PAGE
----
Why does changing a column name take an extremely long time with a large data.frame?
I have a data.frame in R with 19 million rows and 90 columns. I have plenty of spare RAM and CPU cycles. It seems that changing a single column name in this data frame is a very intense operation for R.
system.time(colnames(my.df) <- "foo") user system elapsed 356.88 16.54 373.39
Why is this so? Does every row store the column name somehow? Is this creating an entirely new data frame? It seems this operation should complete in negligible time. I don't see anything obvious in the R manual entry.
I'm running build 7600 of R (64bit) on Windows 7, and in my current workspace, setting colnames on a small data.frame takes '0' time according to system.time().
Edit: I'm aware of the possibility of using data.table, and, honestly, I can wait 5 minutes for the rename to complete whilst I go get some tea. What I'm interested in is what is happening and why?
As several commenters have mentioned, renaming data frame columns is slow, because (depending on how you do it) it makes between 1 and 4 copies of the entire data.frame. Here, from data.table's ?setkey help page, is the nicest way of demonstrating this behavior that I've seen:
DF = data.frame(a=1:2,b=3:4) # base data.frame to demo copies try(tracemem(DF)) # try() for non-Windows where R is # faster without memory profiling colnames(DF) <- "A" # 4 copies of entire object names(DF) <- "A" # 3 copies of entire object names(DF) <- c("A", "b") # 1 copy of entire object `names<-`(DF,c("A","b")) # 1 copy of entire object x=`names<-`(DF,c("A","b")) # still 1 copy (so not print method) # What if DF is large, say 10GB in RAM. Copy 10GB just to change a column name?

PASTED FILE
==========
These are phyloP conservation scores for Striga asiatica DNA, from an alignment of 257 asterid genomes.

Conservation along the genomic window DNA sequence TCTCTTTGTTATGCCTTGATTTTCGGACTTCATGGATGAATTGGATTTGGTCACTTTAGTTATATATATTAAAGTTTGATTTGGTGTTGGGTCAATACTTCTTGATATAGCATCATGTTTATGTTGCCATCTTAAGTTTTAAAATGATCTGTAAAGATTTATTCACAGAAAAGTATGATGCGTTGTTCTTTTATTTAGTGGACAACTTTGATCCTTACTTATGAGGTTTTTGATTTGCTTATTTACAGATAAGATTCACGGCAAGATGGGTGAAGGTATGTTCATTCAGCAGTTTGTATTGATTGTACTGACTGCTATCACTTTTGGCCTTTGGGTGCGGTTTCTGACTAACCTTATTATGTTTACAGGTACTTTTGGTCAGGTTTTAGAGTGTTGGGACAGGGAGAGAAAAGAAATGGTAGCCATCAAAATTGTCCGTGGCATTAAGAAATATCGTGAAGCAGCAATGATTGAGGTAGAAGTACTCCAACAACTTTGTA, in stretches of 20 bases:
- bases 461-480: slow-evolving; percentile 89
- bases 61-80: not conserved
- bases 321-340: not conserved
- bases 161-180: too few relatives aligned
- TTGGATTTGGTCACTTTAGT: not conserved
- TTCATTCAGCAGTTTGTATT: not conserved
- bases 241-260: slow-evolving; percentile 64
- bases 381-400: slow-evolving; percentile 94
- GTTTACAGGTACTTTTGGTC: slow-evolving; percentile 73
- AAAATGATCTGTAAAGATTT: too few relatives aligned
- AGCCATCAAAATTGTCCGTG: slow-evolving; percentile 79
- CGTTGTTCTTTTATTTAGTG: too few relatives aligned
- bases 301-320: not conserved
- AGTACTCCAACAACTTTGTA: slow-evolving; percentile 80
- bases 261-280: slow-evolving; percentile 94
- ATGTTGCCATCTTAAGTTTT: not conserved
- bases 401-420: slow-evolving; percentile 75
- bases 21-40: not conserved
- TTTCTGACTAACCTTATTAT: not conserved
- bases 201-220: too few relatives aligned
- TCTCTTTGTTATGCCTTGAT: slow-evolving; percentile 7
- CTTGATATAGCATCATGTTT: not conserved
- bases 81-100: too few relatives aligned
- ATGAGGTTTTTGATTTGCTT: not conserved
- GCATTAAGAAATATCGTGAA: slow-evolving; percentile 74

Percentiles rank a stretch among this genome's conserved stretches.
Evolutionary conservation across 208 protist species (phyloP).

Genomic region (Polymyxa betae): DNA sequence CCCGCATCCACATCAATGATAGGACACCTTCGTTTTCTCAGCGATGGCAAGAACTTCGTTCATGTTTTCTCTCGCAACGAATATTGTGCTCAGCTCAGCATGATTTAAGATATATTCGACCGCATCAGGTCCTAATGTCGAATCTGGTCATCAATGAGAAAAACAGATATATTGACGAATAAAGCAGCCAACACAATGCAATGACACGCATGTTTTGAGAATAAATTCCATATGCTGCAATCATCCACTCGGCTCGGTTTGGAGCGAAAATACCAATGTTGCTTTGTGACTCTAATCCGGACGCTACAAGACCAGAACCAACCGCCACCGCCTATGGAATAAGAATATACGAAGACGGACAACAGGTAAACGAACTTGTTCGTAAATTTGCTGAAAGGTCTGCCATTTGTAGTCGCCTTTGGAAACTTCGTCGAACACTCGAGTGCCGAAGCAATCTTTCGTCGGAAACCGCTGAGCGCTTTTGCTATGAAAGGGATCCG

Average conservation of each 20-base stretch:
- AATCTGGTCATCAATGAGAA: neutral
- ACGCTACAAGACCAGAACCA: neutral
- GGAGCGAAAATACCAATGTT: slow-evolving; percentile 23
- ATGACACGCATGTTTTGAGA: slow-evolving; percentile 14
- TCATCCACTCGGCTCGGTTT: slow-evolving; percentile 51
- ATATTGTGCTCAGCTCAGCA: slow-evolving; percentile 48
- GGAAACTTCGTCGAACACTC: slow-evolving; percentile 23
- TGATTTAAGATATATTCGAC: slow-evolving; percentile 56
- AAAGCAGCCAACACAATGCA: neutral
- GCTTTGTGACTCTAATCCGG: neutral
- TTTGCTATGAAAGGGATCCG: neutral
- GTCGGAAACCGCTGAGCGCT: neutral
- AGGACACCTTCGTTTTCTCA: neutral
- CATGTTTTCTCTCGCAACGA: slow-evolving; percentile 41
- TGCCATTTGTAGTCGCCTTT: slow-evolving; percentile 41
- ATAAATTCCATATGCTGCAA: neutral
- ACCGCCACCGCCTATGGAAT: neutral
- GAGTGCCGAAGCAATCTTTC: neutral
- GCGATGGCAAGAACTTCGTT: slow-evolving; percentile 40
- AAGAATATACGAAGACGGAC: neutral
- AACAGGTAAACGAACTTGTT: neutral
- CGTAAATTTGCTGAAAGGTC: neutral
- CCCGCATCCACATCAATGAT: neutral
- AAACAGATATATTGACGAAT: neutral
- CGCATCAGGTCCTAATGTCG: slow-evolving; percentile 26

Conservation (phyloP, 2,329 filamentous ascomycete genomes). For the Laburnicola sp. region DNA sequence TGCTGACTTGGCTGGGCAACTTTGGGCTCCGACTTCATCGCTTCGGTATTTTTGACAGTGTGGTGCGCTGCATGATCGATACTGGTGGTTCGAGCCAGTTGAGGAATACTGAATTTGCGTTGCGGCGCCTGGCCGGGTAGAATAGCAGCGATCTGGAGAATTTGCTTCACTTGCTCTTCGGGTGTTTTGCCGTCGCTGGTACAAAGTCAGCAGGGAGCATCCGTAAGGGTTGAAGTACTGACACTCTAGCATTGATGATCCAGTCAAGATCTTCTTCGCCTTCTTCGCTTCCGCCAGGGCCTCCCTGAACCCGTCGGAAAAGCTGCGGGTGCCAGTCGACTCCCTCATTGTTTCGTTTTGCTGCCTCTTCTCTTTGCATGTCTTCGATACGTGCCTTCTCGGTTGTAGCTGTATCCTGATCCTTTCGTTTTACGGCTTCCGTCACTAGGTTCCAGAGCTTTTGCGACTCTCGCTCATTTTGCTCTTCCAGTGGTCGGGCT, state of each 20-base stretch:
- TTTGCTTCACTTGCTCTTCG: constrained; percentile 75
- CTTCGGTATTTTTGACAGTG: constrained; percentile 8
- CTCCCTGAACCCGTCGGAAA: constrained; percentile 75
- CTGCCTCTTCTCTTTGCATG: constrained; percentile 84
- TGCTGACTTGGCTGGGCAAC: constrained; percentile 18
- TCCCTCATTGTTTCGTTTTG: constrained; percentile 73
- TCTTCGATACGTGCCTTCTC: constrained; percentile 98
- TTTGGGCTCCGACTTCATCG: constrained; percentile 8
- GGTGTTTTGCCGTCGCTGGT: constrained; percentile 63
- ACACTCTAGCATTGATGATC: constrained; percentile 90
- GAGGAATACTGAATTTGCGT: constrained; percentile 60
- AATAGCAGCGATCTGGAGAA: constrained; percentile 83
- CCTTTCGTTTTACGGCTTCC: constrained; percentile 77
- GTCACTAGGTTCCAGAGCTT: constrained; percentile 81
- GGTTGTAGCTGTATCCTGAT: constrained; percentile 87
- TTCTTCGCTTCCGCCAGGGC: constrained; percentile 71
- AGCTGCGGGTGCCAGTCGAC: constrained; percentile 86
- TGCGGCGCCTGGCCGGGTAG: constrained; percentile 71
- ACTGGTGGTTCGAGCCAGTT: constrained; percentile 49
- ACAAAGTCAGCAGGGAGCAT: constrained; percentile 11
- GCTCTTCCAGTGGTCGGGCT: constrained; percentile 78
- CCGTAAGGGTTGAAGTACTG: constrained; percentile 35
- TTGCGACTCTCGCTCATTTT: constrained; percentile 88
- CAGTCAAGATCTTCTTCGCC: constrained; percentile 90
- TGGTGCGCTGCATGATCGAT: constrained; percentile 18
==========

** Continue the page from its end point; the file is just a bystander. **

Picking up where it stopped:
To (start) understanding why things are done this way, you'll probably need to delve into some of the related discussions on R-devel. Here are a couple: R-devel: speeding up perception and R-devel: Confused about NAMES
My impressionistic reading of those threads is that:
At least one copy is made so that modifications to it can be 'tried out' before overwriting the original. Thus, if something is wrong with the value-to-be-reassigned, [<-.data.frame or names<- can 'back out' and deliver an error message without having done any damage to the original object.
Several members of R-core aren't completely satisfied with how things are working right now. Several folks explain that in some cases "R loses track"; Luke Tierney indicates that he's tried some modifications relating to this copying in the past "in a few cases and always had to back off"; and Simon Urbanek hints that "there may be some things coming up, too"
(As I said, though, that's just impressionistic: I'm simply not able to follow a full conversation about the details of R's internals!)
Also relevant, in case you haven't seen it, here's how something like names(z) <- "c2" "really" works:
# From ?names<- z <- "names<-"(z, "[<-"(names(z), 3, "c2"))
Note: Much of this answer comes from Matthew Dowle's answer to this other question. (I thought it was worth placing it here, and giving it some more exposure, since it's so relevant to your own question).